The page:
Thursday, June 30, 2011

Jimbo on Flotilla 'Palestinians are living the American Indian Experience'

Palestinians are Living the American Indian Experience



By Jimbo Simmons, Choctaw


Photo: AIM's Jimbo Simmons, Bill Means, Lenny Foster and Mike Flores on Alcatraz. Photo by Brenda Norrell


I am one of a group of Indians from several tribes that have been keeping a spiritual vigil with a sacred fire burning continuously for more than two months at a place called Segora Te, which has held the remains of our ancestors for more than three thousand years. The city of Vallejo, California calls it Glen Cove, after one of the 19th century colonizers, and it now wants to develop the land. A similar project is taking place in Jerusalem, where Israel is building a so-called “Museum of Tolerance” on an ancient Muslim graveyard confiscated from Palestinians.
This is hardly the only experience that we share with Palestinians. Most of both peoples have been expelled from their ancestral lands. Both are denied anything more than token sovereignty for their people. Both are kept in abject poverty, which, in the case of the Palestinians, has been called, “putting Palestinians on a diet” by Israeli policy makers.
This year, I accepted an invitation from the Free Palestine Movement, a U.S. nonprofit, to sail to Gaza with the Freedom Flotilla. I recognize that Israel will probably not let us in, and may even use brutal means to discourage us. However, the 1973 Indian defense of Wounded Knee from assault by U.S. forces is also part of our experience, and a reminder that the struggle for our rights often demands sacrifice, whether we are Indian or Palestinian.
Israel claims self defense rights, but we pose no danger. We carry no arms, and no dangerous materials or persons. Under international law, Israel’s only right is to prevent the entry of arms, which will be assured by government inspection at the points of departure. However, we are very familiar with governments that use security arguments against defenseless civilians for the purpose of ethnic cleansing, and the way laws and treaties are disregarded by the powerful at the expense of the weak. This is unfortunately another experience that we share with Palestinians.
Over the last century, long after most of the great massacres of Indians had taken place, the federal government has been forcing us to chose tribal identities or to give up our native identity altogether, which is another way of erasing our identity. Little by little, attrition of our identity continues, as more members of our nations fail to qualify under standards that have been imposed upon us by agencies over which we have little or no control, and whose aim is to make Indians disappear entirely from the continent so that there will no longer be any discussion of allocating land or resources to us.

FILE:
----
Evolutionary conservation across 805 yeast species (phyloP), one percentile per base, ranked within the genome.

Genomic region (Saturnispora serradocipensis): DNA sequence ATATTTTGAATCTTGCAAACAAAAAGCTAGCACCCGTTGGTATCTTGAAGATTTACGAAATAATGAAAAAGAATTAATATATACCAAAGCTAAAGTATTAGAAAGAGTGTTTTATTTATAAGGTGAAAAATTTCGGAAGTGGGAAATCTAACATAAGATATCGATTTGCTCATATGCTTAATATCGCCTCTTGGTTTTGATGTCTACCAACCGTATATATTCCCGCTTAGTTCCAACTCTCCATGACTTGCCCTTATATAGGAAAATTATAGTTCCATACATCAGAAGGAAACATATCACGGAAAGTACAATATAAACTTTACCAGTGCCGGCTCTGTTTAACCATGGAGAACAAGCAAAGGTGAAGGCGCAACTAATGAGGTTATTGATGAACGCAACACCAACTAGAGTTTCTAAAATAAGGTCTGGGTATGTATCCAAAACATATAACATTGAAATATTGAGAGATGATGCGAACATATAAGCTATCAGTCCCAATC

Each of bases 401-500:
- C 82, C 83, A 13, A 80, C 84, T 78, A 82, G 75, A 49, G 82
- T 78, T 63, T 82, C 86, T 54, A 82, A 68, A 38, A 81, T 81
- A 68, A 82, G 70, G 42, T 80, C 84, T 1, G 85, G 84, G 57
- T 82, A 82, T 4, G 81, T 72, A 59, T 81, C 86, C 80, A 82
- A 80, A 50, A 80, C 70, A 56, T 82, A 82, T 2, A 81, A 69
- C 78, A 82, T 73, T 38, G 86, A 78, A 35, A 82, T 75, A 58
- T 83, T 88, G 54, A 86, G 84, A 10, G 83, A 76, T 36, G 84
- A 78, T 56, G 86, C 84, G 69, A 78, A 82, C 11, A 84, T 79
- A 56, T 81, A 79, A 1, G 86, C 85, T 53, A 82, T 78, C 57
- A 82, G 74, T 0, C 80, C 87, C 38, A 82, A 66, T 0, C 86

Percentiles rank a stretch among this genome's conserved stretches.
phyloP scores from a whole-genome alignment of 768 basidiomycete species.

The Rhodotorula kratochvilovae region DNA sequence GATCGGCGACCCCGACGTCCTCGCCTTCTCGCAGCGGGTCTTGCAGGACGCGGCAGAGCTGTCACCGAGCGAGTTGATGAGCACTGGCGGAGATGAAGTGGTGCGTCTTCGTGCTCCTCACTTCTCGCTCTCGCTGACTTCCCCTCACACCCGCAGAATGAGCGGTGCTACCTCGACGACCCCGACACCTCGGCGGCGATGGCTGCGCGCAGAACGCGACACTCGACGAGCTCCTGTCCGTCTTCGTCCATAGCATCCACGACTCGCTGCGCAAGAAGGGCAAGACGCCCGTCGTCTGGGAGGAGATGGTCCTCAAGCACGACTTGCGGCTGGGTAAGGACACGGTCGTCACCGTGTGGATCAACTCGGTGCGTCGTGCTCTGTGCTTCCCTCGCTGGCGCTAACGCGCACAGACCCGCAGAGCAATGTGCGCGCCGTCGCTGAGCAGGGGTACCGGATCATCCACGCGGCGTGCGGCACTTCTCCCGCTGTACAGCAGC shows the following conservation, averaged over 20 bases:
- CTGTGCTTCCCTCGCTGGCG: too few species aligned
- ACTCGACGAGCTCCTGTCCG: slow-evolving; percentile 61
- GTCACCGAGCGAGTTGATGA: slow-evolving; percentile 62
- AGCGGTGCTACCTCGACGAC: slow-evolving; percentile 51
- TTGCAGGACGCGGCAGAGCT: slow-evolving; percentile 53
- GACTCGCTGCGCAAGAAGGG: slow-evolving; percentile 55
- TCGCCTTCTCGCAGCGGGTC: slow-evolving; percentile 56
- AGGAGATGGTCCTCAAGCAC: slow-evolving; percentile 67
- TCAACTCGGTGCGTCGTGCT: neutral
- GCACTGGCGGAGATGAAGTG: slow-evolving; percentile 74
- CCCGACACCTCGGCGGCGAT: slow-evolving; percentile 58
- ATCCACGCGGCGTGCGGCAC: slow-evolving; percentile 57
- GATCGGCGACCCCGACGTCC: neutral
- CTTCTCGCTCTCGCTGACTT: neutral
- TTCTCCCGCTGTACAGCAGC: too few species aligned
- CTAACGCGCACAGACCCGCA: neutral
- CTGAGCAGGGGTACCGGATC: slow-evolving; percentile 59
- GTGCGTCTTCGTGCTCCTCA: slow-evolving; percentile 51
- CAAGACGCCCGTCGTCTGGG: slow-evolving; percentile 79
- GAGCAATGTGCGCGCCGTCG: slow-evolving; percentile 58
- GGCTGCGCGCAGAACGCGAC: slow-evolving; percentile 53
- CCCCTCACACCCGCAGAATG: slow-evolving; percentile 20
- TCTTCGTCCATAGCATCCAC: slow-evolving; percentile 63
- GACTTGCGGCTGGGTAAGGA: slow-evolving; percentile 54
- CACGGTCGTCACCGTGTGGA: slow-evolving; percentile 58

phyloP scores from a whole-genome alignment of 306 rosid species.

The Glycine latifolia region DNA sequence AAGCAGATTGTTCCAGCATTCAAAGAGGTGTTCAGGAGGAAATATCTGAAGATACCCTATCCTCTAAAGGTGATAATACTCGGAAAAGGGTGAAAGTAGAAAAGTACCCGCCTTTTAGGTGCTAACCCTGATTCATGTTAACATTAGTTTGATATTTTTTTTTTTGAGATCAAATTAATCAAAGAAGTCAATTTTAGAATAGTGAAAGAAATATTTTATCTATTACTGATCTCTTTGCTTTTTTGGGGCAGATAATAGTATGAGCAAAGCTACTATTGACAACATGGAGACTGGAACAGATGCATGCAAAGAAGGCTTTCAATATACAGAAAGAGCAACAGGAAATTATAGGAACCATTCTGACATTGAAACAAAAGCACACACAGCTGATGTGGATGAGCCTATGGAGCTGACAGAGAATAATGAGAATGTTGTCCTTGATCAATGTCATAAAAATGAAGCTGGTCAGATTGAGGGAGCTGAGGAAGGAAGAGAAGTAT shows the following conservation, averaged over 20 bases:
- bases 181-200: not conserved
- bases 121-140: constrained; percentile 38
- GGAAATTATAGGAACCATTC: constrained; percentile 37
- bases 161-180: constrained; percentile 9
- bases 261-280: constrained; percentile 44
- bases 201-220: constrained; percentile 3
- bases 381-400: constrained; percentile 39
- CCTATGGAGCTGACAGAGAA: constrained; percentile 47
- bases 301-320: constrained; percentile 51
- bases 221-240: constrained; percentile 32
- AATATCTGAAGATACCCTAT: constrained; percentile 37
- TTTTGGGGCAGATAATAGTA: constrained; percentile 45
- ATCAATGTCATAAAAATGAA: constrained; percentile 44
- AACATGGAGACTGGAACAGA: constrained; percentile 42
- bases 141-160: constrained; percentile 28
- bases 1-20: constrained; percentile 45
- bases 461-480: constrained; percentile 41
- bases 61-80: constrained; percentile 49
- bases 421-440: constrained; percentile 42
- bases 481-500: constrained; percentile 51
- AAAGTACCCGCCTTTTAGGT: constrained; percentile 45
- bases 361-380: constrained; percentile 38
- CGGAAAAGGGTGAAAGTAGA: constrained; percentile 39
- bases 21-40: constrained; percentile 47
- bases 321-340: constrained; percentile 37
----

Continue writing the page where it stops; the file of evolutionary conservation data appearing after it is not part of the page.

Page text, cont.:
Our Palestinian brothers and sisters face a similar struggle. Today, less than half the Palestinians in the world possess an Israeli-issued identification card, which is their only means of remaining on their land. Israel also forces them to choose between jobs and education on the one hand, and retaining possession of their home on the other. Those who spend too much time away from home may be refused renewal of their residency permits, effectively exiling them forever from their ancestral home. For millions living in exile without ever having held such a card, the right to return to their homes remains a dream.
Where indigenous nations were once the only people in North America, they are now less than one percent of the population. Although a majority of Palestinians have also been driven out of Palestine, they still constitute almost half the population. Both of our peoples are resisting progressive genocide, which is why we have had an important solidarity relationship with each other for forty years or more. As a member of the American Indian Movement, I feel compelled to support and defend the indigenous Palestinian struggle and all other struggles for indigenous rights. We have welcomed and continue to value Palestinian participation in our struggle, so that all of our rights are respected and restored, and so that our people will live in full sovereignty in their homes.
William “Jimbo” Simmons is a member of the Choctaw nation and a member of the Governing Council of the American Indian Movement. He lives in Davis, California.

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